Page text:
Of course, that brings us to the question of the loss of privacy. My attention has been drawn to an article in the Parliamentarian of July 1983 by Dr Sandra Williams about the experience of the American Congress. Dr Williams made what I thought was an interesting point. I quote from her article:

In accepting the broad public financial disclosure provisions of the new ethics codes, both Chambers--

This is in the American Parliament-

reluctantly gave up their claim to privacy in their financial dealings in order to reassure the 'public' that they were serving them and not their private interests.

I think that in a sense encapsulates this whole debate: We are not serving our private interests, we are serving the public; and the public must see this. In Australia, we have a great tradition of privacy with regard to people's personal affairs, their income tax and their social security arrangements. In my experience, government departments resist subpoenas served on them to produce evidence. The New South Wales Privacy Committee and many other privacy committees are very active and vocal in protecting the private rights of citizens. I think honourable members can quite naturally be concerned that their spouses will have to declare or somehow reveal what assets are held, particularly as spouses receive little consideration except for certain minimum travelling rights to Canberra and members receive very little consideration from the Commissioner of Taxation when they make claims for expenditure incurred on behalf of a spouse.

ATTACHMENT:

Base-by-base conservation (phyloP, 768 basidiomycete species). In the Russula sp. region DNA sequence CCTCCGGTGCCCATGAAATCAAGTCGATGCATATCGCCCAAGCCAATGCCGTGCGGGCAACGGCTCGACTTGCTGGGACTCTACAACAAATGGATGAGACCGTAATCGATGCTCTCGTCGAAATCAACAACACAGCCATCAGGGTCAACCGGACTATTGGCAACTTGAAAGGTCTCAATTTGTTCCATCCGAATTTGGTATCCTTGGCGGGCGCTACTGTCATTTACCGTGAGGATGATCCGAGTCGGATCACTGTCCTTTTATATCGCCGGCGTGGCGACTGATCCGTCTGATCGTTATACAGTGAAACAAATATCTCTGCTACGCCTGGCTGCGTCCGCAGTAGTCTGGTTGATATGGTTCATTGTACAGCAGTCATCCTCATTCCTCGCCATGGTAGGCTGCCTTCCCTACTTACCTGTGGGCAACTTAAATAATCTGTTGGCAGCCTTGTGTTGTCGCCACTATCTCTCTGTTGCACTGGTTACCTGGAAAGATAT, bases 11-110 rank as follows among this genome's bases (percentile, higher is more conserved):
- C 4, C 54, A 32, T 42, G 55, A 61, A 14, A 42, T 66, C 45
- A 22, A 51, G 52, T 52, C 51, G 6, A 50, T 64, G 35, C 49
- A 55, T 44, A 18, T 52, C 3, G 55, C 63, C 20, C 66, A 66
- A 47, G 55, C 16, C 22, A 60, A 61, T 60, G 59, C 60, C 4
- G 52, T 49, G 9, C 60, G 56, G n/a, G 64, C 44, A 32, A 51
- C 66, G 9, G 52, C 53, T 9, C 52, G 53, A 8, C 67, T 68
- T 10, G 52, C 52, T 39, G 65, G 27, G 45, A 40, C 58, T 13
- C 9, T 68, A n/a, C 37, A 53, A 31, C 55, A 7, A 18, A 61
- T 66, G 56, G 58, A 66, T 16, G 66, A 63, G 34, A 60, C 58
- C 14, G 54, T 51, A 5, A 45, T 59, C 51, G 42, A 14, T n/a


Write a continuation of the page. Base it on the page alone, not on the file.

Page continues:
I support this motion, but I believe there is a need to protect the member, particularly if a candidate in an election were to use unfairly the assets or lack of assets of a member. I think the British notion that parliamentary candidates should make some sort of disclosure is worthy of consideration, although the British select committee had some real problems in getting parliamentary candidates to make a declaration because there is such a short period between the close of nominations and an election. Nevertheless, it may be in the interest of members for the Standing Orders Committee to consider also whether parliamentary candidates in each election should declare their interests .

I feel that there will be great novelty value in the declarations of members' interests, as there has been interest in the declarations of Ministers' interests. But this will soon be forgotten in much the same way as the novelty at the introduction of electoral funding in New South Wales was quickly forgotten. People will just accept that members of Parliament will declare their interests and that fair play and honesty will be seen to prevail in Parliament. I urge the House tonight to support this motion moved by the deputy Prime Minister. If the vocal members of the Opposition are prepared to take their salary and travelling allowances to the point of scandal and shame on their part , as we know they did, they should be prepared to reveal the minimum assets that they hold. If they are not prepared to do that, they should put their money into government bonds.